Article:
It was also a standard procedure to take the lead wagon's tongue and point it in the direction where they are headed so that in the morning they knew what direction they needed to resume.

And if you have seen the old movie How The West Was Won, then you will remember the dance during the trip.

Well, fact is that there were many individuals who played musical instruments who came West with the wagon trains. And yes, they often entertained at night.

Years ago, I was sent copies of a booklet that was printed in 1849 and circulated among those who were willing to make the trip West by wagon train. 
The pictures below are that of the original booklet page by page.

Its not that long actually, but you might find it interesting reading if you really want to know what they had to do, what supplies were needed, how they had to get ready, how they had to conduct themselves on the trail, and among other things what they were limited to taking with them.

I've read this a few times over the years that I've had this. I'm always amazed to find that I've missed something here and there from when I read it the first time.

If you click on the picture, it should be large enough to read.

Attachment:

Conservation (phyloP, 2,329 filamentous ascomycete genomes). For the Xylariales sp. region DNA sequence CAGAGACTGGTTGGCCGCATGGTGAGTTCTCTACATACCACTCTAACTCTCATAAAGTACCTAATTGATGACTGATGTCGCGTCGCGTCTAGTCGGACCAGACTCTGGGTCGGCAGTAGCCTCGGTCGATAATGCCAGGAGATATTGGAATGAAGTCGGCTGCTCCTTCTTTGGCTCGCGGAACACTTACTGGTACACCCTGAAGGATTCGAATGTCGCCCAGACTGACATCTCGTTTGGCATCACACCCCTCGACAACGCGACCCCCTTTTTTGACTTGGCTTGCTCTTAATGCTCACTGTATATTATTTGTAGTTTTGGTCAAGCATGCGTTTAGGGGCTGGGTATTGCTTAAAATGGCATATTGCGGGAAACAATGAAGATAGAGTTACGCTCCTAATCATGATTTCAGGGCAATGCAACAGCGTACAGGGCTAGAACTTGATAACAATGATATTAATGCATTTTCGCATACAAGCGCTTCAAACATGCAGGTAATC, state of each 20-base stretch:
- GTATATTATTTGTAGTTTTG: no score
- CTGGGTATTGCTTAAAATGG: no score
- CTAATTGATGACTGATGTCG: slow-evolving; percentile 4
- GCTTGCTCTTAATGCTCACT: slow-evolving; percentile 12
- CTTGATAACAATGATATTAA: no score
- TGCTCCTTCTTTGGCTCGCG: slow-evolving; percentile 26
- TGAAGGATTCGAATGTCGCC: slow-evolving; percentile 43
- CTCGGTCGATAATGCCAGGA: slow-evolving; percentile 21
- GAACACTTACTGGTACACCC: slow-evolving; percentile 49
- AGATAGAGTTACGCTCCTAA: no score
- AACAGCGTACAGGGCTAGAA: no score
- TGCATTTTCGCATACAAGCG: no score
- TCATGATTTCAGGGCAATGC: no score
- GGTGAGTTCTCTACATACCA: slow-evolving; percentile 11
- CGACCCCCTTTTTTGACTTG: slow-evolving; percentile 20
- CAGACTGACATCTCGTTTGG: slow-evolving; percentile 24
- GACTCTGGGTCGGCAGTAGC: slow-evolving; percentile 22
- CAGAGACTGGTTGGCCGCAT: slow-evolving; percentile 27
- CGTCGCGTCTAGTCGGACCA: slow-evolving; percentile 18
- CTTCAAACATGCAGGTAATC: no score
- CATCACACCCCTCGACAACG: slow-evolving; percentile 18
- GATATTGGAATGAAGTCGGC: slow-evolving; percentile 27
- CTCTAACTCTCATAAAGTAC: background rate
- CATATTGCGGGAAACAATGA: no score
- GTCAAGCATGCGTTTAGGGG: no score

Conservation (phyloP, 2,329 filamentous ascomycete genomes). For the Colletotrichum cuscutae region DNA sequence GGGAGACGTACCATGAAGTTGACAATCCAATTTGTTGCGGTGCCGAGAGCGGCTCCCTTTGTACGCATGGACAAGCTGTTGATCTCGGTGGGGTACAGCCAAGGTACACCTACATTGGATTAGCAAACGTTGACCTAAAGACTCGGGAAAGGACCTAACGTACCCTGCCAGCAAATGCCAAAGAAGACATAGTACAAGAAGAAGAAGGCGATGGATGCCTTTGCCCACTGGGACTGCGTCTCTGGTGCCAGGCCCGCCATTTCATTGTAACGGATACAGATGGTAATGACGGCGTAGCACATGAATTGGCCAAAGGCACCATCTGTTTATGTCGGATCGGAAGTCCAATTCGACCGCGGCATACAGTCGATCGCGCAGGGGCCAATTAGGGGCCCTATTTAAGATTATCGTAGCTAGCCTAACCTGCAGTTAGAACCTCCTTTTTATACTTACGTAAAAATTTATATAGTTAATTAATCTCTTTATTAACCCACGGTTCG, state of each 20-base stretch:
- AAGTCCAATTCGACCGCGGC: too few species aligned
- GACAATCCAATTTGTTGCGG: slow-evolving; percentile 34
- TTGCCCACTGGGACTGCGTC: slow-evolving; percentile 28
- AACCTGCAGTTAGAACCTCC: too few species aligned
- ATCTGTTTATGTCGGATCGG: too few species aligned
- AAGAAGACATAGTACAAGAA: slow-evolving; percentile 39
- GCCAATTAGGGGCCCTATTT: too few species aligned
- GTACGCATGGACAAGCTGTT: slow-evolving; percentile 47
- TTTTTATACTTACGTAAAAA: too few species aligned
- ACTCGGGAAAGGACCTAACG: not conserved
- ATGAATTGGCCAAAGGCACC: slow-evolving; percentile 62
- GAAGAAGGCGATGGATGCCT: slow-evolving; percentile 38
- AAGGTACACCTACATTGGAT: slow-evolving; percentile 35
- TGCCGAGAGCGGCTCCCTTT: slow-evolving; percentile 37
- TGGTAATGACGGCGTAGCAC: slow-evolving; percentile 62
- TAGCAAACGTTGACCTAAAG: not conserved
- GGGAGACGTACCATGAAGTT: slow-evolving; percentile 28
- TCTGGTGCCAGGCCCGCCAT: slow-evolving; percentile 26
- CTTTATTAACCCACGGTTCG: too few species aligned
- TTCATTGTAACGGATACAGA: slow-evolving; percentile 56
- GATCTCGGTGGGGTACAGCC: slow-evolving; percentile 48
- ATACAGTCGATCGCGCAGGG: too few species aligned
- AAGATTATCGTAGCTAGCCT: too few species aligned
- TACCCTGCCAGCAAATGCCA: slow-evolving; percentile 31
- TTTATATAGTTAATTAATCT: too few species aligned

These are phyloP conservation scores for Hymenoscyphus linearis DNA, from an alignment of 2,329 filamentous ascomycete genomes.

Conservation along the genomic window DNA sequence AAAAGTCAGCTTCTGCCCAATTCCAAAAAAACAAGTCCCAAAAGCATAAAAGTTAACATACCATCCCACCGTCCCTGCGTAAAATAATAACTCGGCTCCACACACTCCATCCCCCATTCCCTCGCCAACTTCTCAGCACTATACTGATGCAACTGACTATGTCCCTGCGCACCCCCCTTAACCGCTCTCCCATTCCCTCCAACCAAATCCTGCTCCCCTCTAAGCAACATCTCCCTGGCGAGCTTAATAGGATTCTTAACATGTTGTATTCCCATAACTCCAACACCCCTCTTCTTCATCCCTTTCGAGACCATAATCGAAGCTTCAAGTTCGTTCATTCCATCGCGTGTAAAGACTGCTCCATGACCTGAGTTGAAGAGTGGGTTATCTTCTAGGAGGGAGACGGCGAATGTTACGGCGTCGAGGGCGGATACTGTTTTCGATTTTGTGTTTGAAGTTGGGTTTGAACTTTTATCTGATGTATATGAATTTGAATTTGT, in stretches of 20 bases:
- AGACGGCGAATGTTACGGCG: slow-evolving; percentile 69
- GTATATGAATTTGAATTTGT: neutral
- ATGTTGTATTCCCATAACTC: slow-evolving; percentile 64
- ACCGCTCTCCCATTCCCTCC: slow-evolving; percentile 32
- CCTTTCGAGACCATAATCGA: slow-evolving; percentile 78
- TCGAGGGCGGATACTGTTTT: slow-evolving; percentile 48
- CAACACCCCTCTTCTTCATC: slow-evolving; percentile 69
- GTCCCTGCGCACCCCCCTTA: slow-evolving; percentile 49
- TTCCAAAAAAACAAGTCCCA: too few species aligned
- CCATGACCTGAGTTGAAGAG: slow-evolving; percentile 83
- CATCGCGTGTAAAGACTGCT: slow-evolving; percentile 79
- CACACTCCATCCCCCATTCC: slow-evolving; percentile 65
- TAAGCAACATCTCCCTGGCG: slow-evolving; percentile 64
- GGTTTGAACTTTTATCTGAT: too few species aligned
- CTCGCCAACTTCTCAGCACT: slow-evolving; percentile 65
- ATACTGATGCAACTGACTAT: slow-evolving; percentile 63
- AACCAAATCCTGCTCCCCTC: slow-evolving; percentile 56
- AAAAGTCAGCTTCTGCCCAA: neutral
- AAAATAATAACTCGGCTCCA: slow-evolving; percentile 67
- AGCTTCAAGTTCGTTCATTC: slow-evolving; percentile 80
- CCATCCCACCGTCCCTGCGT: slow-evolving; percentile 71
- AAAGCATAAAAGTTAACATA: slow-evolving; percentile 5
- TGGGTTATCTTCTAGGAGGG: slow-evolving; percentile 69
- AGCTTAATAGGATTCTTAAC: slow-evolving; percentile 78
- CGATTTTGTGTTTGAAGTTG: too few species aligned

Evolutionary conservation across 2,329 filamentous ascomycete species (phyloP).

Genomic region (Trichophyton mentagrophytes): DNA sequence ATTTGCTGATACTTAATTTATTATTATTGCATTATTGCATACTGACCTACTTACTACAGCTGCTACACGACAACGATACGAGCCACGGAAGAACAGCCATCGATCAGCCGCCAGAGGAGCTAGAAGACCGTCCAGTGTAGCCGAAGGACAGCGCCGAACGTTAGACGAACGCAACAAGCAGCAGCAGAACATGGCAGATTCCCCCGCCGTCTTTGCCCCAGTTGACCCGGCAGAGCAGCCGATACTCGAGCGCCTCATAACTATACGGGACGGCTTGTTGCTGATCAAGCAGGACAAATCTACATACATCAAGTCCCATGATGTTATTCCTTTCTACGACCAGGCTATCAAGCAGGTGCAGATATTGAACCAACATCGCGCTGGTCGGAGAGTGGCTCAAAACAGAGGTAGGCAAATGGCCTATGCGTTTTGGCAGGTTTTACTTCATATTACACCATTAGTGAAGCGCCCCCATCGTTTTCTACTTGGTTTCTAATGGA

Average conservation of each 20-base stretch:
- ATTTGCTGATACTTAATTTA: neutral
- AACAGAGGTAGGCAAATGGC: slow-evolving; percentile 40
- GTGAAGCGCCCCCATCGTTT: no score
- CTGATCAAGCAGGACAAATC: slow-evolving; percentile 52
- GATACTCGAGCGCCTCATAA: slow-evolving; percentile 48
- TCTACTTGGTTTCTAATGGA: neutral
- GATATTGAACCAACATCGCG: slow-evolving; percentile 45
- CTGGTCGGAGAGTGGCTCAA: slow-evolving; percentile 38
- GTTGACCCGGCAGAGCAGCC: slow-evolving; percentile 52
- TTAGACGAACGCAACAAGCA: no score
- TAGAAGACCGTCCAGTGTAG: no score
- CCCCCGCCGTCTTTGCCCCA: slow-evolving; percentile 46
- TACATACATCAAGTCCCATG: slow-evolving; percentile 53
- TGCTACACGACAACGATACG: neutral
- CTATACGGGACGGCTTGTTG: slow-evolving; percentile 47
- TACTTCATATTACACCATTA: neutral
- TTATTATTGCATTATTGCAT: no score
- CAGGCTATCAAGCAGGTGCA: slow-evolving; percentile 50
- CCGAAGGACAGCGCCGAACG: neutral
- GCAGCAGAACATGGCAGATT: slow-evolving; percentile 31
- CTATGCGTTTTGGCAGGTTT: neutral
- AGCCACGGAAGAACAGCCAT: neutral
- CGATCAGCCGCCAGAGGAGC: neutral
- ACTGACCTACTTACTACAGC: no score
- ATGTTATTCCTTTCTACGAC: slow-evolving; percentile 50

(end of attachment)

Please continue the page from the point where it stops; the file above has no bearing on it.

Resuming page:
I hope you find it as interesting as I do.

Story by Tom Correa


  1. Wonderful historical document "Brief practical advice to the emagrant or traveller". Thank you.
    L. Haney

  2. Great article! I appreciate historians whose focus is on the Western Wagon trains.
    I have read in a few different books/online articles about how the people on these trains relaxed at night (with regards to music). I have also found that some of the more religious people sang hymns late into the night.

    I am trying to find out what specific songs would have been famous during the 1850-1880's. Can you lead me in the right direction, for both popular songs of that era and popular hymns?

    Thank you so much for taking time to blog this article!

    Jeremiah MayBee

  3. I find your little story interesting, but I'm trying to find a passenger list of people that went west from Duluth, Minn to either Moorhead, Wis. or onto Missioula Mon. about 1880. My great great uncle went out the about that time, I do know that they wintered in Missioula in 1880 - 81 cause his sister died and was buried there. I'm now lead to believe that they left Duluth and either went to Moorhead and then north to Winnipeg and crossed Canada to about Calgary and then dropped south, or continued west across the U.S. but,they were in Missioula for the winter. their names are FRED AND CHRISTINA BORROW.

    William Taylor

  4. I enjoyed reading this page -- especially the original guide. I'm researching this era with the hopes of doing some historical fiction writing. This information was all very useful. Thanks so much!!

  5. Great read. I hope to find it again on a bigger screen than my phone.

  6. Great read, as usual! I noted that the two areas in Nebraska and Kansas where some of my family settled, just happened to be near where the Oregon Trail passed through. Now, why they chose those areas, which today are fairly out of the way, makes much more sense. Thanks Tom!